U.S. Rep. Marsha Blackburn, R-Tenn., was projected to easily defeat former Democratic Gov. Phil Bredesen in the state's closely watched U.S. Senate race Tuesday night, tightening the GOP's hold on the upper chamber of Congress.
The race made headlines in the entertainment world last month when pop singer Taylor Swift endorsed Bredesen, but speculation of a "Taylor Swift effect" that would motivate young voters to tip the race to the Democrat proved unfounded.
With 99 percent of precincts reporting, Blackburn had garnered 55 percent of the vote to 43 percent for Bredesen. Blackburn had trailed Bredesen in the polls throughout the summer, but gradually closed the gap, and took the lead with approximately one month to go.
Blackburn, an eight-term congresswoman, had allied herself closely with President Trump. She will become Tennessee's first female U.S. senator, replacing the retiring Bob Corker.
The race attracted heavy outside spending as Democrats saw a path to retaking the Senate majority in the popular two-term former governor. Bredesen was the last Democrat to win a statewide election in Tennessee and would have been the first Democrat elected to the Senate since Al Gore in 1990.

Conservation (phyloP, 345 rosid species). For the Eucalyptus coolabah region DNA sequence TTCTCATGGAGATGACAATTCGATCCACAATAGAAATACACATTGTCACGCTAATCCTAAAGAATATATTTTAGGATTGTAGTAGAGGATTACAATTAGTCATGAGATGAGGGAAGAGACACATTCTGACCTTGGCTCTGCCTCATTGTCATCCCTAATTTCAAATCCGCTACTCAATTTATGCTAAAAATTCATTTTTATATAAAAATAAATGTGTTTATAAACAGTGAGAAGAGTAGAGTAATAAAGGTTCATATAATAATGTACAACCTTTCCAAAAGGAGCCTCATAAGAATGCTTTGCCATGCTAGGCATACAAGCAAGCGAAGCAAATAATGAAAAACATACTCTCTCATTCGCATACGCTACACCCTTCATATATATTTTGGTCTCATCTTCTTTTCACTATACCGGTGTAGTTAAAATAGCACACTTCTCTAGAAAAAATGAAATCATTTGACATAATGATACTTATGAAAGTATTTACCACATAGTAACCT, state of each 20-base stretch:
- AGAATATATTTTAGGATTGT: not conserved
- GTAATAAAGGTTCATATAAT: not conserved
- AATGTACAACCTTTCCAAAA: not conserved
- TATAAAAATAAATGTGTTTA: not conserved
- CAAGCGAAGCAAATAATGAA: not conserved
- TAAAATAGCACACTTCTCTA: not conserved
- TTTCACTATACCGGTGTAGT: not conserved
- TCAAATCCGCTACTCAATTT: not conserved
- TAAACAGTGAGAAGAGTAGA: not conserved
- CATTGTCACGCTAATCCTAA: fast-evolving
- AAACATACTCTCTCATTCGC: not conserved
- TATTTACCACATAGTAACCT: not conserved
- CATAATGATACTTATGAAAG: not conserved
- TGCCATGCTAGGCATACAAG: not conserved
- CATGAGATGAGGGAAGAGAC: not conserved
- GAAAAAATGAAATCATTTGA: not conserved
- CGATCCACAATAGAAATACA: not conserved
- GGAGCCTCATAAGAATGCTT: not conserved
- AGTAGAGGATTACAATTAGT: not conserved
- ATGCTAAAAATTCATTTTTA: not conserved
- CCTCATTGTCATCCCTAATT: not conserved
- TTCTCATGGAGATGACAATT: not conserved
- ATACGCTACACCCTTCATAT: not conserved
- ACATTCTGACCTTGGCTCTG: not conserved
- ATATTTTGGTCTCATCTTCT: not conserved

Bredesen's campaign had spent $15.2 million through mid-October, while outside groups spent about $26.3 million to help him. Blackburn's campaign, meanwhile, shelled out about $12 million through mid-October, and outside groups some $31.6 million for her bid.
Blackburn sought to tie Bredesen to national Democrats, blasting his opposition to Trump's proposed U.S.-Mexico border wall and tax cuts. She supported the confirmation of Supreme Court Justice Brett Kavanaugh and criticized Bredesen for taking so long to say he would have supported Kavanaugh's confirmation as well. According to the Fox News Voter Analysis, 74 percent of Tennessee voters said the fight over Kavanaugh's nomination was important to their vote. Of those voters, 60 percent broke for Blackburn and just 39 percent went for Bredesen.
Blackburn also took aim at Bredesen for donating to Hillary Clinton and Barack Obama and receiving campaign checks from high-profile Democrats. Although Bredesen largely kept his distance from other well-known Democrats, Blackburn had no qualms bringing Trump and fellow national Republicans to Tennessee.
She welcomed in Vice President Mike Pence twice. The president's son Eric Trump, and U.S. Sens. Marco Rubio of Florida, Lindsey Graham of South Carolina, Joni Ernst of Iowa, Tom Cotton of Arkansas and Thom Tillis of North Carolina also came along for separate campaign events.
Corker, the outgoing senator, had backed Blackburn but refused to campaign against Bredesen, whom he considers a friend. Corker briefly heard out pleas from some peers last winter that he reconsider retirement, prompting a Blackburn spokeswoman to say anyone who thinks she can't win the general election is a "plain sexist pig."
Afterward, though, she managed to consolidate support across the GOP's various political circles, including from former U.S. Rep. Stephen Fincher, who briefly opposed her in the primary and called for Corker to run again upon dropping out of the race.
The Associated Press contributed to this report.